Declarations

Acknowledgements

I thank Alan M. MacEachren and Susan Cassels for their continuous support and valuable advice to this project. I also thank for the SocioPatterns collaboration to distribute the data used in this study: http://www.sociopatterns.org.

Authors’ information

WL is a Postdoctoral Fellow of Geography Department at University of California, Santa Barbara. He was a Postdoctoral Research Assistant of Computing, Informatics, and Decision Systems Engineering at Arizona State University. He received his Ph.D. from Geography Department at Penn State University. His research focuses on developing new geo-social visual analytical methods to take advantage of human intuition, decision-making ability, and computational power to facilitate, and enable insight gaining process, as well as aid decision-making in related applications (e.g., international trade, public health).

Competing interests

The author declares that he has no competing interests.

Availability of data and materials

The data set is available at http://www.sociopatterns.org/datasets/primary-school-cumulative-networks/. The data are distributed to the public under a Creative Commons Attribution-NonCommercial-ShareAlike license. The source code for the GS-EpiViz is open source. I plan a public release of a binary version usable by non-programmers in the future.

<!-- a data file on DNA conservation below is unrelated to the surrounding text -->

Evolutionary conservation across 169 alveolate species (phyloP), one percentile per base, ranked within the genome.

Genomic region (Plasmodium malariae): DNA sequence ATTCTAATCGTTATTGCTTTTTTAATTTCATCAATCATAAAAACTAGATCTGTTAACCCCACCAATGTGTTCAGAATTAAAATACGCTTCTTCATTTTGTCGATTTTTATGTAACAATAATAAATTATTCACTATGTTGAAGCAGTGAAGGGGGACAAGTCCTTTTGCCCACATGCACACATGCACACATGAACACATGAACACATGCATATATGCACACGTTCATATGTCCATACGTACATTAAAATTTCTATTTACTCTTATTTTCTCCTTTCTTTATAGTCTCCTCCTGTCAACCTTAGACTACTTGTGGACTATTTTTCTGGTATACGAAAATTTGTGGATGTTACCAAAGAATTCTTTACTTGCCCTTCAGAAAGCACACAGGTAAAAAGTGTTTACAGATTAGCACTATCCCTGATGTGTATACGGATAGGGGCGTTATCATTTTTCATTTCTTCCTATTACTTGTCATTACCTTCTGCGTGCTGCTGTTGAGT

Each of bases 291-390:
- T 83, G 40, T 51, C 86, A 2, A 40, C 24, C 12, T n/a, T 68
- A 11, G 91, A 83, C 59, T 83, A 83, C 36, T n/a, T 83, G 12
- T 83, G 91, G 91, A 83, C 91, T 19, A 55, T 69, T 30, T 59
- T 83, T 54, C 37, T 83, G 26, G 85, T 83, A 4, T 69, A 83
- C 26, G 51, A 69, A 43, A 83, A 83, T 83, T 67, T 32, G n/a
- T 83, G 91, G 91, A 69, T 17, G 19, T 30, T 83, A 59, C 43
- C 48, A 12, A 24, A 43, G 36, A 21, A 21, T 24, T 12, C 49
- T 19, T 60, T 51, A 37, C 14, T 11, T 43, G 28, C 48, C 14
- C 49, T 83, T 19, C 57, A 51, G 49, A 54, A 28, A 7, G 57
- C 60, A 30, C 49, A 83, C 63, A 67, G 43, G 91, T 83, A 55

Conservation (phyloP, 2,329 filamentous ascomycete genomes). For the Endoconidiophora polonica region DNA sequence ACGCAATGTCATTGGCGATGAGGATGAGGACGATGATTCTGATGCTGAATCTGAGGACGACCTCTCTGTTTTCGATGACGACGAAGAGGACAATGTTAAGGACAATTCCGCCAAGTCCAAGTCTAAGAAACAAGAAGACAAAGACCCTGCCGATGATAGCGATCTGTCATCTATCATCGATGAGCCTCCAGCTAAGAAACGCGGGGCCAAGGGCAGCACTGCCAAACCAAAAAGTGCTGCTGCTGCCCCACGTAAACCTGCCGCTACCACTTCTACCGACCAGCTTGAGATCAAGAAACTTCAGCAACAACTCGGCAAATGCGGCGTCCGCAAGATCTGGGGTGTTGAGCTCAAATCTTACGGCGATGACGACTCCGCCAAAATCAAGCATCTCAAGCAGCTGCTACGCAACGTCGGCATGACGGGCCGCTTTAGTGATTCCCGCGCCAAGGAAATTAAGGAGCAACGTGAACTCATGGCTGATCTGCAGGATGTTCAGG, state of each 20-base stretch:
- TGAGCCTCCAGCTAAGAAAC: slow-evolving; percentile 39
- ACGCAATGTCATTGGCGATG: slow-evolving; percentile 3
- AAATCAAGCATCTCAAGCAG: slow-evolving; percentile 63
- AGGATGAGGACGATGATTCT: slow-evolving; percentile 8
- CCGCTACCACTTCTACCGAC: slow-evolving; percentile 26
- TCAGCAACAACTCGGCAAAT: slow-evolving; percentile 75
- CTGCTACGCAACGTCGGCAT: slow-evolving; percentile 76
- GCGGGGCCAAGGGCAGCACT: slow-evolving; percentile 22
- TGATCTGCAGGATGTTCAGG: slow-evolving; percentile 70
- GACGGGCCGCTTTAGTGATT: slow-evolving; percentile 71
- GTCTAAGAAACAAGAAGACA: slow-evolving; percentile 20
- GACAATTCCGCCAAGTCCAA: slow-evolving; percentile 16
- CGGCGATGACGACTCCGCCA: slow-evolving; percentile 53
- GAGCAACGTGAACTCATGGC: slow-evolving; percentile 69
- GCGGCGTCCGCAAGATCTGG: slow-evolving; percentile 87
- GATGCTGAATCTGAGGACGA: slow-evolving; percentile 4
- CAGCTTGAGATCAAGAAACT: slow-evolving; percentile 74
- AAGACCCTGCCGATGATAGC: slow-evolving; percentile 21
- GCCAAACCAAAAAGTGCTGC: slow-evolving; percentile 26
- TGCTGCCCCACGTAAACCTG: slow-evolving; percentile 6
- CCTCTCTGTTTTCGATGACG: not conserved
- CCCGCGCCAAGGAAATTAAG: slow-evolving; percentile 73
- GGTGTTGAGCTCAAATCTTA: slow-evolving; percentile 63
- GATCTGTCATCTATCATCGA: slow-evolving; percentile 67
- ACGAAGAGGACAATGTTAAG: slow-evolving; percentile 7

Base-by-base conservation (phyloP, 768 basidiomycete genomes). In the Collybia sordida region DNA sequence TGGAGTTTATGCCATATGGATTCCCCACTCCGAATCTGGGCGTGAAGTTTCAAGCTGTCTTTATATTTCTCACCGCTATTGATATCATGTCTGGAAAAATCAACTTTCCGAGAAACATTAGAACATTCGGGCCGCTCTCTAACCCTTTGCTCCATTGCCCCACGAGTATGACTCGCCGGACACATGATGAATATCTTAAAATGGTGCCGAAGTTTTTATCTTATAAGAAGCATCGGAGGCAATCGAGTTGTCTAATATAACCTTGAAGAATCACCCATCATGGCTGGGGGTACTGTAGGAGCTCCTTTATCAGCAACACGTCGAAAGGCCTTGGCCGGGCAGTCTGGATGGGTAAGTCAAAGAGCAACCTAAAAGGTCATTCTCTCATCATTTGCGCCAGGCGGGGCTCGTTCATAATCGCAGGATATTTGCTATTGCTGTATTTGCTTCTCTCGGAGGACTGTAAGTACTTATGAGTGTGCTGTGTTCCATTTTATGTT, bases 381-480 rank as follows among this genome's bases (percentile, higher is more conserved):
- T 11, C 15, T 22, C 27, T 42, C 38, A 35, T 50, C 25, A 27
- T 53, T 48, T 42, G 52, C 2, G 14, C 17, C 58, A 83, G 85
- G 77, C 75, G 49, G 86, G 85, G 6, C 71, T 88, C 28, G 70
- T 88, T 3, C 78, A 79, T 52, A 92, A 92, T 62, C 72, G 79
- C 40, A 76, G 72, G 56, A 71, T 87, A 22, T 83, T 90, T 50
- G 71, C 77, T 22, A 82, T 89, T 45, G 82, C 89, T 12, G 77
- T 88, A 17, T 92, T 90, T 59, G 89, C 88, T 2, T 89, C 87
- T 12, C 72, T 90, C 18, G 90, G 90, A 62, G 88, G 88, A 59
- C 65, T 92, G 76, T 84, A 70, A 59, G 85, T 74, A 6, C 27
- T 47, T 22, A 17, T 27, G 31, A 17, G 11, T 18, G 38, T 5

Funding

This material is based, in part, upon work supported by the US Department of Homeland Security under Award #: 2009-ST-061-CI0001. The views and conclusions contained in this document are those of the authors and should not be interpreted as necessarily representing the official policies, either expressed or implied, of the US Department of Homeland Security; this work was also supported in part from funding from a grant from the Gates Foundation and the NIH/NICHD R21 HD080523.

Open AccessThis article is distributed under the terms of the Creative Commons Attribution 4.0 International License (http://creativecommons.org/licenses/by/4.0/), which permits unrestricted use, distribution, and reproduction in any medium, provided you give appropriate credit to the original author(s) and the source, provide a link to the Creative Commons license, and indicate if changes were made. The Creative Commons Public Domain Dedication waiver (http://creativecommons.org/publicdomain/zero/1.0/) applies to the data made available in this article, unless otherwise stated.